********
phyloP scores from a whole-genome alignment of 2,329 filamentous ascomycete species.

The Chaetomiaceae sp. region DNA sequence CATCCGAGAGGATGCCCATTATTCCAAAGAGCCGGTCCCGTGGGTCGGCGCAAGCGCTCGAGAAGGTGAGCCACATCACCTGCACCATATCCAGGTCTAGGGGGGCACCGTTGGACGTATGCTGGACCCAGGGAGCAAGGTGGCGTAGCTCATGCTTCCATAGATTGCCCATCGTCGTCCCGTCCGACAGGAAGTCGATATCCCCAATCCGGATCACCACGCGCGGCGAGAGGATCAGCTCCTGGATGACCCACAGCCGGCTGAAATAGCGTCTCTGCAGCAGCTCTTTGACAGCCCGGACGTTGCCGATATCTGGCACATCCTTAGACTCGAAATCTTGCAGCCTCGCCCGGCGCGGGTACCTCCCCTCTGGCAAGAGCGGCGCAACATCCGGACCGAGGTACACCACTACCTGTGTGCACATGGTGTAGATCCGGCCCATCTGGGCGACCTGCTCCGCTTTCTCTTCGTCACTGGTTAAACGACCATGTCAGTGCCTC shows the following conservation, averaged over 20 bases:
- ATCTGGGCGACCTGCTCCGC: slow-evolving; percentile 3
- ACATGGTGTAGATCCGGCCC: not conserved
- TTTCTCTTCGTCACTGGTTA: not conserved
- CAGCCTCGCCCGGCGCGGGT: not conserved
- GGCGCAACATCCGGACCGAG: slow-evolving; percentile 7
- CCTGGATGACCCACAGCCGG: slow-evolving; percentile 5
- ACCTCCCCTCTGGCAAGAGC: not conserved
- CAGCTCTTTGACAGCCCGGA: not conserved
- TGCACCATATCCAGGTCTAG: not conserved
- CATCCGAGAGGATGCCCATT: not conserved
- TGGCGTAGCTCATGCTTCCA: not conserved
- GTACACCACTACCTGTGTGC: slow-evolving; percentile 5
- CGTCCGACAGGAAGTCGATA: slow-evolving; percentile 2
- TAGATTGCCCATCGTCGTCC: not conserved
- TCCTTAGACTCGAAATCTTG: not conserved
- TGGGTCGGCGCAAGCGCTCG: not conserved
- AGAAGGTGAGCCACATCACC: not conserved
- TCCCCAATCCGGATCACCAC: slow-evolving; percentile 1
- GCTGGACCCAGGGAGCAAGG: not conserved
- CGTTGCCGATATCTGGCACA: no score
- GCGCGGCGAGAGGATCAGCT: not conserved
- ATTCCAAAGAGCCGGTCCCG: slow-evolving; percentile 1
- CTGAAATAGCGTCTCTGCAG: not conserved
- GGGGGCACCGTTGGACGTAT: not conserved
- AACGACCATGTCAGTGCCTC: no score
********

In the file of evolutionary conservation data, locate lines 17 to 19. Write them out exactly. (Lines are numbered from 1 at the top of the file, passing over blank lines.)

- TCCTTAGACTCGAAATCTTG: not conserved
- TGGGTCGGCGCAAGCGCTCG: not conserved
- AGAAGGTGAGCCACATCACC: not conserved